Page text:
Recently, the Fayetteville-based Artist’s Laboratory Theatre launched The Place Project, a research/performance concept for investigating what “place” means to humans–how we create and change place, how we define it, and how it relates to the idea of “home.” The group’s artistic director is the multi-talented actor, producer, and teaching artist Erika Wilhite. Since Fayetteville has a compact but active arts community, Erika and I knew about each other. It was only a matter of time before we would meet. And meet we did–one humid Saturday morning a few weeks ago on the patio at Little Bread Co. We spent a good hour comparing ideas and creating the kind of inspired connection that brings with it a sense of wonder. She and I are thinking a lot about the significance of “house” and its relationship to memory, to the familiar, to love, communication, personal and public history. The Artist’s Lab is exploring those questions in their performances; I do it through photography and writing.
During the month of June, Erika and her troupe developed a site-specific performance in a private home whose residents were traveling for the summer. She asked me if the actors could use some of my miniature houses and invited me to one of the rehearsals. I took photos there and at the full performance a few nights later. The event was invitation-only and included a small audience that was led from scene to scene in two separate groups, crisscrossing the house and the yard until we all met in the living room to break bread (Erika bakes, too!) and discuss our experience.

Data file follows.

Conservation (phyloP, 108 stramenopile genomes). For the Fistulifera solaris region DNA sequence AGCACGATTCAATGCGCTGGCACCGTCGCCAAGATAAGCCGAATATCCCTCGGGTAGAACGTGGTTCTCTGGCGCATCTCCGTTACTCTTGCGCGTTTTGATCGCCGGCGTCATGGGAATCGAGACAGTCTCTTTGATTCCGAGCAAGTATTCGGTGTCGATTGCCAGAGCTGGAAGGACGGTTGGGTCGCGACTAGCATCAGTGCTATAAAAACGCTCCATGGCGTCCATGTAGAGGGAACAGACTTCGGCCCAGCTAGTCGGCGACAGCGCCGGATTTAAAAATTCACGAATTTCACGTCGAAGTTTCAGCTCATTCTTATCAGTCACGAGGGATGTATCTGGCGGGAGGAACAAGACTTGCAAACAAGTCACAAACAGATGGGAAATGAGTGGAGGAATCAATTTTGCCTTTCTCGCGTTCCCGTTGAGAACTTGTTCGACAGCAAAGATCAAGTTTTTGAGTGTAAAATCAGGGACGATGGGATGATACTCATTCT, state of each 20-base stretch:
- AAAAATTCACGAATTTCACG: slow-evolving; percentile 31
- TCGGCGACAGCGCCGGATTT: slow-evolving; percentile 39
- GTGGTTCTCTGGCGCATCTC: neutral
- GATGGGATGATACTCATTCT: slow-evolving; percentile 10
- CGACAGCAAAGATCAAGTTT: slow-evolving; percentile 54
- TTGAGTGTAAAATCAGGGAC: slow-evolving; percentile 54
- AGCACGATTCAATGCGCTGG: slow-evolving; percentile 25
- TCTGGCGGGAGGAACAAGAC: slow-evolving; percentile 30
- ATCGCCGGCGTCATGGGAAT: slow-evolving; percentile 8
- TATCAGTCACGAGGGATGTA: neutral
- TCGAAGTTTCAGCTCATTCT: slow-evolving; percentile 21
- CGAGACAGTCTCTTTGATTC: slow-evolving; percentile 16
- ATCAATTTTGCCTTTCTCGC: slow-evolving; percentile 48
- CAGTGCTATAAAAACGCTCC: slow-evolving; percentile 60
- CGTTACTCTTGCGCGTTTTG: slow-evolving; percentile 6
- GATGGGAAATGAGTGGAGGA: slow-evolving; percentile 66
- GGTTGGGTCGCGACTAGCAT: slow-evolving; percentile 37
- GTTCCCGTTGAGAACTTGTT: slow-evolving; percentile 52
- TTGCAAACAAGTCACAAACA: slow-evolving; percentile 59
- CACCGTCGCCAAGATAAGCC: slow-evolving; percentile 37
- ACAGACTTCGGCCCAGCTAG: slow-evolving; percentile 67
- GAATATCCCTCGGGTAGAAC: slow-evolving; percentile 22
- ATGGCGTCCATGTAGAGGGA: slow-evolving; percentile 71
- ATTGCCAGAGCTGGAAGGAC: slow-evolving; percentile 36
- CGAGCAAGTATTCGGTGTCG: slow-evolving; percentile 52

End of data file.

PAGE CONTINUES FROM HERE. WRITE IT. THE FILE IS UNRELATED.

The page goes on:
Seeing my houses handled by other people was odd. I am not very attached to the miniatures. Most are made of paper; when I place them in various environments, they get wet, stained, and bent. One has been stepped on by an overly affectionate dog. Others have been blown off roofs of buildings or into rivers and puddles. I want the houses to bear traces of their use. Until The Place Project, however, that use had never included other people; people who showed me different understandings of what the houses can be.